Early Predictors of Early Freshman Year Attrition in Female Hispanic Students Page: 31
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o Gender role socialization
o Lack of financial support
o Internalization of society's negative messages toward minorities
To attain higher levels of education among Hispanics in Texas both college enrollment
and graduation rates must be increased. This is particularly true for Hispanic females, since this
group makes up the majority of the college-going Hispanic population. Research has been
undertaken regarding college access, college choice and even first-year expectations for Hispanic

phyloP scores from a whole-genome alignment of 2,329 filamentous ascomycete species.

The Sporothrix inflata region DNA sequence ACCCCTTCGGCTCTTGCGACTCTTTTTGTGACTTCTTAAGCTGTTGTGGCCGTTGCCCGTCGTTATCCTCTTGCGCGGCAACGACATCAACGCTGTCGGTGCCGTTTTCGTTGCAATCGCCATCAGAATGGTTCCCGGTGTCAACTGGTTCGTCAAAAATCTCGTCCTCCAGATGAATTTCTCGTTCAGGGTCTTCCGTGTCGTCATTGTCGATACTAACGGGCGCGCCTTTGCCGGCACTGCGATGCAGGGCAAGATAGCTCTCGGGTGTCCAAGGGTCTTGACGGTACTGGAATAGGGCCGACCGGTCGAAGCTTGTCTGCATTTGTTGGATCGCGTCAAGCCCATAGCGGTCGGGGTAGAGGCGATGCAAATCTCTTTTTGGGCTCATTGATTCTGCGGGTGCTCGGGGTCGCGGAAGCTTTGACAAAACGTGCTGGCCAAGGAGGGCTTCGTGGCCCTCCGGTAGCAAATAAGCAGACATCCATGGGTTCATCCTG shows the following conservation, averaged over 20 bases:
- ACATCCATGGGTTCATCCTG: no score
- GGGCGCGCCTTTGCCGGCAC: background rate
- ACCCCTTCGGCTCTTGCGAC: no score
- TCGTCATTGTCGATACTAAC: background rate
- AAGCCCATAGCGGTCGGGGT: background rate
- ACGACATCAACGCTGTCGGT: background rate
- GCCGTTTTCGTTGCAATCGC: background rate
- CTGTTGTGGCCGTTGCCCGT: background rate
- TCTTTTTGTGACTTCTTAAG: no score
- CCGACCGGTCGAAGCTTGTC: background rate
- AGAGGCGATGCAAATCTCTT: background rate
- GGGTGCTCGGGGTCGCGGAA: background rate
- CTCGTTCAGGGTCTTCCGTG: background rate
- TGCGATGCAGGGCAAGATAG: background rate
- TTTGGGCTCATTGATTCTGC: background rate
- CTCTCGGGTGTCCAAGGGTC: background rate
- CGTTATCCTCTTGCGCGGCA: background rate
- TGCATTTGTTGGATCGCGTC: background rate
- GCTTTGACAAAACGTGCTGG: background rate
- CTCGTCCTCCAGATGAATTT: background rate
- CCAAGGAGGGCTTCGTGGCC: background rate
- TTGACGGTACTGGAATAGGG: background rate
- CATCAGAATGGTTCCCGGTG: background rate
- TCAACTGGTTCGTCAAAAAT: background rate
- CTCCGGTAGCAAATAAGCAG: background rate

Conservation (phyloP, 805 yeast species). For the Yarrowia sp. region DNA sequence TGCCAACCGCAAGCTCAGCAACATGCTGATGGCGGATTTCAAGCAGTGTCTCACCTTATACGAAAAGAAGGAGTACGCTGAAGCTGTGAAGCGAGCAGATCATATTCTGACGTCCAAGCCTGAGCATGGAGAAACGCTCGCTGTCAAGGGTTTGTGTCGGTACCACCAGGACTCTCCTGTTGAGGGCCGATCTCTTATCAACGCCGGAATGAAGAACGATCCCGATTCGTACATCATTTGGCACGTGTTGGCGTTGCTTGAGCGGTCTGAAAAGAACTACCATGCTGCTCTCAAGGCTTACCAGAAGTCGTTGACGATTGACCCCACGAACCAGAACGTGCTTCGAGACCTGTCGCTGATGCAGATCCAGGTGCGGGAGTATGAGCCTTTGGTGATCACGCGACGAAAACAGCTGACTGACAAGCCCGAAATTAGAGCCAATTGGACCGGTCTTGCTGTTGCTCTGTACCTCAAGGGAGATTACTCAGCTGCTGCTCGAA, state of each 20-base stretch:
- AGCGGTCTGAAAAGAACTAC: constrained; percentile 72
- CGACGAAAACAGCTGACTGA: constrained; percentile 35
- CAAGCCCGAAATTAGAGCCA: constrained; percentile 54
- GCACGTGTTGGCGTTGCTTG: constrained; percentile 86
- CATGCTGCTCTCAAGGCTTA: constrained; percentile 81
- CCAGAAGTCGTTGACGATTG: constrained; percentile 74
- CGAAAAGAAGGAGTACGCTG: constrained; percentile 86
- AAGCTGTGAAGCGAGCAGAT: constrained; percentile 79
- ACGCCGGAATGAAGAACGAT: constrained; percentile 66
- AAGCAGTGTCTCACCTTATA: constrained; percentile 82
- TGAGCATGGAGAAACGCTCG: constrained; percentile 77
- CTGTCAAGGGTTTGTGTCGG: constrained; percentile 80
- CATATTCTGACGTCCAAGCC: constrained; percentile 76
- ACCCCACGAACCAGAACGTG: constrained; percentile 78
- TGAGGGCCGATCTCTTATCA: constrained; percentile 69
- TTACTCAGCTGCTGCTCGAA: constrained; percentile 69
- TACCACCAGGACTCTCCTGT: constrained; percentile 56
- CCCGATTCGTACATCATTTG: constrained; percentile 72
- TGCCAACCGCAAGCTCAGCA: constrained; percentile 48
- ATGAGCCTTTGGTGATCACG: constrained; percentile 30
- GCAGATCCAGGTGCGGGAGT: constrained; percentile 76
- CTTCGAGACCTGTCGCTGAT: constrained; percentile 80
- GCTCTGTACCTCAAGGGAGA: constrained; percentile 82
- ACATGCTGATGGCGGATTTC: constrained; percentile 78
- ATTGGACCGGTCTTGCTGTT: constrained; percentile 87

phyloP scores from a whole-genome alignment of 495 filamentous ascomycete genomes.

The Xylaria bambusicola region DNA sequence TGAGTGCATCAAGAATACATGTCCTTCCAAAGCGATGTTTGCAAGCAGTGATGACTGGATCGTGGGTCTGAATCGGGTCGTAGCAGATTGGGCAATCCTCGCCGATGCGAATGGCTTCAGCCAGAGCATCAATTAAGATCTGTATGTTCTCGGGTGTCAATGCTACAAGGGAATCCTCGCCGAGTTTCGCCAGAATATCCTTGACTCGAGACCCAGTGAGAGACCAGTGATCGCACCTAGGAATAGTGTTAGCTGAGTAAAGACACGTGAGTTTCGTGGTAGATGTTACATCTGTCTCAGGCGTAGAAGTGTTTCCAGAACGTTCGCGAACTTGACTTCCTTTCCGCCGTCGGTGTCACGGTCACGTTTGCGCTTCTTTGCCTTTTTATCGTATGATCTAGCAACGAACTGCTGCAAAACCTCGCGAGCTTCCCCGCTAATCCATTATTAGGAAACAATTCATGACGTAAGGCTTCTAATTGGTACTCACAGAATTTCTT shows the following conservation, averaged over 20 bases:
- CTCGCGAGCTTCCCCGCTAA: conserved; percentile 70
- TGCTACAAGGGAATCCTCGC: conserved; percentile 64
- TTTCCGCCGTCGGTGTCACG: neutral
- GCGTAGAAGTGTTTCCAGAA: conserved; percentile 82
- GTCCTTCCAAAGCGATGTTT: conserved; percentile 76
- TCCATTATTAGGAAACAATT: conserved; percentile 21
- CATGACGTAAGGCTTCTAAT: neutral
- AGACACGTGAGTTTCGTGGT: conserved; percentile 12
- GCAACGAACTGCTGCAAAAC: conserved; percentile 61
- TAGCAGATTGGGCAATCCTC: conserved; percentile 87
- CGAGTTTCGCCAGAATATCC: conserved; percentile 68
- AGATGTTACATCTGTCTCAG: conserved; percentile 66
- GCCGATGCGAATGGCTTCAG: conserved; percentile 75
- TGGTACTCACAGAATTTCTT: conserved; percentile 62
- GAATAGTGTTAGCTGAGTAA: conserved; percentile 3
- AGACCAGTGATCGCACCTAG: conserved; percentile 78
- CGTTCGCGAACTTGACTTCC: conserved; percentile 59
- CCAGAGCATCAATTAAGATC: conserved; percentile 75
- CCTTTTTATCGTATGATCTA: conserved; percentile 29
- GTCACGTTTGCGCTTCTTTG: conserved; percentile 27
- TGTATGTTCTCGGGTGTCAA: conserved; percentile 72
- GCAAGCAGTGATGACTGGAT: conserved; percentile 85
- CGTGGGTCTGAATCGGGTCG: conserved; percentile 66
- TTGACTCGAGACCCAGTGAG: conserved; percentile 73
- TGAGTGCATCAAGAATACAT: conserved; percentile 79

students; however, no studies have focused on the gap between first-year expectations and
experiences of Hispanic females. Understanding the expectations and experiences of Hispanic
females during their first semester in college would provide an improved basis for programs
directed to improved attrition and graduation rates for this important group (THECB, 2009).
Retaining students from the first to second year of college is a major concern, since most attrition
occurs during this time period (ACT, 2002; Pancer et al., 2000; Seidman 2005; Tinto, 1993;
Yazedijon 2006), especially for Hispanics (Otero et al., 2007; Rivas & Rivera, 2007; Tinto,
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Speed, Heather Faye. Early Predictors of Early Freshman Year Attrition in Female Hispanic Students, dissertation, August 2011; Denton, Texas. (digital.library.unt.edu/ark:/67531/metadc103396/m1/42/: accessed October 20, 2017), University of North Texas Libraries, Digital Library, digital.library.unt.edu; .